As Archbishop John Myers prepares to retire from his position as leader of the Archdiocese of Newark, Cardinal-elect Joseph Tobin is preparing to step into his shoes in January 2017. Tobin may offer a different style of leadership in the Archdiocese as well as at Seton Hall, where he automatically becomes president of the Board of Regents.
In the past, Myers has upset Seton Hall students who identify as members of the LGBTQ community with his strong stance against homosexuality, as previously covered in The Setonian. Myers made the decision to suspend Rev. Warren Hall, former director of the Office of Campus Ministry at SHU, from the Archdiocese after Hall was fired from Seton Hall in 2015 for his support of NoH8, a pro-LGBTQ organization.
Myers made headlines before that when he was the bishop of the Peoria diocese. He allegedly allowed priests that had been accused of sexual abuse towards minors to continue working.
Pope Francis, on the other hand, once asked, “Who am I to judge?” in response to criticisms about gay priests, according to NJ.com. The article said that Tobin is known for his more forgiving tone in his ministry, often choosing to engage in a dialogue on right and wrong as opposed to pointing fingers and placing blame.
Archbishop Tobin comes to New Jersey from Indiana, where he served at the Archdiocese of Indianapolis.
When Vice President-elect and Indiana Gov. Mike Pence banned Syrian refugees from settling in Indiana, Tobin continued to welcome them against Pence’s orders, and said that helping those fleeing violence was an “essential part of our identity as Catholic Christians,” Tobin said in a statement in December.
Before Tobin was assigned to the Archdiocese of Indianapolis, he served as secretary of a Vatican congregation dedicated to the overseeing of religious orders, according to NJ.com. Tobin defended nuns who other theologians had criticized for being too secularized.
Tobin has been known to take a more “liberal” stance on the Catholic faith, as Pope Francis has also been known to do.
Hardik Patel, a junior physical therapy major, said that although he is not Catholic himself, he has noticed that Pope Francis has taken a more “liberal” approach to the Catholic faith, placing more focus on the environment and “bringing religion into contemporary issues,” he said.
However, Rev. Brian Needles, an adjunct professor of moral theology and spiritual director at the Immaculate Conception Seminary, said in an email interview that “liberal” or “conservative” labels fail to describe the faith properly, as there is only one Catholic teaching in the eyes of the Church, which can only be referred to as Catholic.
“There are plenty of people who mistakenly and inappropriately use those labels to describe how they or others approach their life of faith,” Needles said. “Those politically-loaded labels are not useful or helpful, in that they see the Church as just another political institution.”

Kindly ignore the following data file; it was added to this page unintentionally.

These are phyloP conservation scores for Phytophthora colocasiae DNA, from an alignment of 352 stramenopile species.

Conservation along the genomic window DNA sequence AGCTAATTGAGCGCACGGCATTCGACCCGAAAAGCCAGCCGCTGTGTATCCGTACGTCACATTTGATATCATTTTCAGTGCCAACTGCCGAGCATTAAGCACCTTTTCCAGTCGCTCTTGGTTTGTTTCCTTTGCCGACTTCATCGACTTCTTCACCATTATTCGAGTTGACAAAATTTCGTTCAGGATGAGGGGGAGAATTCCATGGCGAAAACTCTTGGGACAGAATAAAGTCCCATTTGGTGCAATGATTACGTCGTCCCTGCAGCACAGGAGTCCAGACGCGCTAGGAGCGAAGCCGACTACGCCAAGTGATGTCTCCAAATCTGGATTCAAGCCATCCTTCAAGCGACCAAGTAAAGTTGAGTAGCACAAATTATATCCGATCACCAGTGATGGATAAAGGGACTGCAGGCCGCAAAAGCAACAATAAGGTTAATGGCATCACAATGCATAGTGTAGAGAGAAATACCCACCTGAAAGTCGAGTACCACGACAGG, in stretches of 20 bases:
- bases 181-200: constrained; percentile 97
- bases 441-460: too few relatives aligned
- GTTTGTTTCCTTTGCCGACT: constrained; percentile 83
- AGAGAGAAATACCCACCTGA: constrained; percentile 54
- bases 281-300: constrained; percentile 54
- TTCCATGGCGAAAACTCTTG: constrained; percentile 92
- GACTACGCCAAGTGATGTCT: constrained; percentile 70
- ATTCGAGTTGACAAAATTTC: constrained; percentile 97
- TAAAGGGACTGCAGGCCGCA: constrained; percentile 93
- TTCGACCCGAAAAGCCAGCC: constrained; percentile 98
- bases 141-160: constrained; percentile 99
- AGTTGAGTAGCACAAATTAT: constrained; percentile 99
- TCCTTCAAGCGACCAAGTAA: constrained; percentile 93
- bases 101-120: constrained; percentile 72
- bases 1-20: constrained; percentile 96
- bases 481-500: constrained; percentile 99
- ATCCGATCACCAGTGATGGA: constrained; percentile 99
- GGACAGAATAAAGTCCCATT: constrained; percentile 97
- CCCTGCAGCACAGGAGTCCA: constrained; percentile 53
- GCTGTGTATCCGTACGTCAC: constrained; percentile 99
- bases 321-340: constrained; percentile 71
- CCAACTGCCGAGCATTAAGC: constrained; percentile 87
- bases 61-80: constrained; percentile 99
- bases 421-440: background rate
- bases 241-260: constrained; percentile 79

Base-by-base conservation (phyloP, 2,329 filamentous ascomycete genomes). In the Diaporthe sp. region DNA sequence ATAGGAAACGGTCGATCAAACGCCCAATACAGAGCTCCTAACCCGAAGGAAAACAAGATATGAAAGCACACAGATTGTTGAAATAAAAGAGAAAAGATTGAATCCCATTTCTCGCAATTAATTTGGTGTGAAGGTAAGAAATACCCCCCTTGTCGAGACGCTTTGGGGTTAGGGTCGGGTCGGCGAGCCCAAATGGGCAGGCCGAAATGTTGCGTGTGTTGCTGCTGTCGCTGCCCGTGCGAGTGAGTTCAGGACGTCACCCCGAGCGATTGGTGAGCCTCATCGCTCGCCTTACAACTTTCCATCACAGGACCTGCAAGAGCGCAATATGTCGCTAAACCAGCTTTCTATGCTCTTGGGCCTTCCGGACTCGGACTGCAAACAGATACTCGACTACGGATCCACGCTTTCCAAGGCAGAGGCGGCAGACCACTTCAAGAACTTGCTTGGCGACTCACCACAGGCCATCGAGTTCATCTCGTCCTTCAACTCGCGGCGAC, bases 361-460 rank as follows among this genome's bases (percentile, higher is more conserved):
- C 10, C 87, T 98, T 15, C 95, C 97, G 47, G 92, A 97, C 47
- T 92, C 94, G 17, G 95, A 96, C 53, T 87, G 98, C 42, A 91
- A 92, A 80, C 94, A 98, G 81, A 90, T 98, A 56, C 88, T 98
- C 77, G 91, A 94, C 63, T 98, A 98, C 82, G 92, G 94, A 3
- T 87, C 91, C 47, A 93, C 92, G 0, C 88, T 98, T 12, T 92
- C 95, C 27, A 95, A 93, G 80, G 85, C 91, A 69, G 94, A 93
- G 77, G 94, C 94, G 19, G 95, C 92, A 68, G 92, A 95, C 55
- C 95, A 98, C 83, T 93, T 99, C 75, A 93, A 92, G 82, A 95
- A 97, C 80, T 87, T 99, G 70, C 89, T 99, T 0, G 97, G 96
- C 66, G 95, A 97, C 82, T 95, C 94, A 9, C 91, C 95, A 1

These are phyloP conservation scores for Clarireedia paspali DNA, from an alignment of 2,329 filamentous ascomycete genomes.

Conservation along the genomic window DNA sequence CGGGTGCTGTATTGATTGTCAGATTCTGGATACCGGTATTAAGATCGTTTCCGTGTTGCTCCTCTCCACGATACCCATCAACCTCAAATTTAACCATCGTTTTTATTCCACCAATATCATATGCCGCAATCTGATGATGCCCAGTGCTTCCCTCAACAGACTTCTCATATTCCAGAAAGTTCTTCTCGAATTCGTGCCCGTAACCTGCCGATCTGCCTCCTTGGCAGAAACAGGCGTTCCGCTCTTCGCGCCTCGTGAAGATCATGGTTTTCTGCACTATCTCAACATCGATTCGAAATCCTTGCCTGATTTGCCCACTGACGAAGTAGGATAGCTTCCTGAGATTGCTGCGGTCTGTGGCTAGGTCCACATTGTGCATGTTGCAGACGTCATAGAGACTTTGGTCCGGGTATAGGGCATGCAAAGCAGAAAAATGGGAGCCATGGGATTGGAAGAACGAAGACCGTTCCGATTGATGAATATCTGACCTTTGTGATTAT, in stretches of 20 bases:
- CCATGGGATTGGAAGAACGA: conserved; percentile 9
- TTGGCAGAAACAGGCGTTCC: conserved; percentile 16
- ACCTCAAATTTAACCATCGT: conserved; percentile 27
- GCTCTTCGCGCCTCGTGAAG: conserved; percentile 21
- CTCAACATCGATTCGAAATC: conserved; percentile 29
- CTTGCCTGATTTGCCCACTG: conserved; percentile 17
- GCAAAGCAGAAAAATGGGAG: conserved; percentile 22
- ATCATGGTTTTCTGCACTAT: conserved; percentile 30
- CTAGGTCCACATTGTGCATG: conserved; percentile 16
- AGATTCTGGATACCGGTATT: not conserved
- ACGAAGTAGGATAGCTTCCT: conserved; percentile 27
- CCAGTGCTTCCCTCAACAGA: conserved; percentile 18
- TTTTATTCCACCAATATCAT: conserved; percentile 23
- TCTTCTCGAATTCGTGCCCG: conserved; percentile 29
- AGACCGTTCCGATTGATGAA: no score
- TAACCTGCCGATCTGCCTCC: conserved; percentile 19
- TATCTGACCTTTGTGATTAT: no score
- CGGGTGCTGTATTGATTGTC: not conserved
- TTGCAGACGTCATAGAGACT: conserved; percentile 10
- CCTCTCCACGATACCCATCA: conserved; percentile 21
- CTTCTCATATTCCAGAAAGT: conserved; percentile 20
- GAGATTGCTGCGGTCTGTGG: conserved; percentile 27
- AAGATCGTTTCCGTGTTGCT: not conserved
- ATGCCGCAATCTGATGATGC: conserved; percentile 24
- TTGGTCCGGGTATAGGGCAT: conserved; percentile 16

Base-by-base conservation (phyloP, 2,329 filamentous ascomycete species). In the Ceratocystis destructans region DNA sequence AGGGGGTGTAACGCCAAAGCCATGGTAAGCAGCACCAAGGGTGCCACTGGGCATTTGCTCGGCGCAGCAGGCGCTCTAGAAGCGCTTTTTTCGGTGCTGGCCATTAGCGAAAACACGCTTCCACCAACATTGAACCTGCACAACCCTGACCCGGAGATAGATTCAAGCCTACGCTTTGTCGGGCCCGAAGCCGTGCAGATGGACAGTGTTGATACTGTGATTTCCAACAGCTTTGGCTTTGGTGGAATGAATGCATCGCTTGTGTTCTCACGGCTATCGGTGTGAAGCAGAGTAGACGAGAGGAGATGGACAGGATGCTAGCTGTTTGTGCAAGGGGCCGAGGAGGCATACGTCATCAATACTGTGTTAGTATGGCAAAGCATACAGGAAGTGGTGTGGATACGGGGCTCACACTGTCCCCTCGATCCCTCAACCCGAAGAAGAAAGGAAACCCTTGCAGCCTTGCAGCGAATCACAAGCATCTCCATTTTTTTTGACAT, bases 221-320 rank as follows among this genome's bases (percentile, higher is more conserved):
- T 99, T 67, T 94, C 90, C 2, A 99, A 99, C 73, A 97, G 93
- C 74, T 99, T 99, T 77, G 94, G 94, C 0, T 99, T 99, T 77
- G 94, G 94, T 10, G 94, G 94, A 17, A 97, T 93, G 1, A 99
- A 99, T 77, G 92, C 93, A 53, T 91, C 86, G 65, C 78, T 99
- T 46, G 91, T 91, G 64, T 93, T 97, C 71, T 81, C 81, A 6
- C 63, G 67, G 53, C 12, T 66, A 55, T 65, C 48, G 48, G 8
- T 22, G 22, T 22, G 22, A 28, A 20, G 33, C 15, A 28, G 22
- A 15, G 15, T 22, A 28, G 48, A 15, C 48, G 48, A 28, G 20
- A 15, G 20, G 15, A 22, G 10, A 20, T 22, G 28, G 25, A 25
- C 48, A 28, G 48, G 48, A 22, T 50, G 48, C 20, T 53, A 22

Needles said that while the two archbishops have different personalities and may implement the Church’s teachings differently, it is incorrect to claim that Myers and Tobin differ widely.
“To suggest that they do would probably be a big surprise to both of them,” Needles said. “Archbishop Myers and Archbishop Tobin are strongly united to each and to their brother bishops and priests by their shared belief in and adherence to what the universal Catholic Church teaches in the areas of faith and morals.”
Needles added that archbishops and cardinals are not at liberty to disagree with Catholic teachings when it comes to morals, so Myers and Tobin have that in common and cannot differ that widely.
In addition to Tobin taking over the leadership of the archdiocese, James Goodness, director of communications of the Archdiocese of Newark, said that when Tobin is installed as Archbishop of Newark in January 2017, he will begin to serve as President of the Board of Regents and Chair of the Board of Trustees of the University.
Goodness said that it is too early at this point to speculate how the new archbishop will affect Seton Hall students.
Editor’s Note: This article was updated to reflect a correction in attribution. The article originally quoted Archbishop Tobin asking, “Who am I to judge?” Pope Francis is the correct attribution. Additionally, a quote from Rev. Brian Needles was updated to clarify that while “liberal” and “conservative takes on religion may exist, Needles believes these “labels fail to describe the faith properly.” He was originally quoted as saying no such takes exist.
Brianna Bernath can be reached at firstname.lastname@example.org.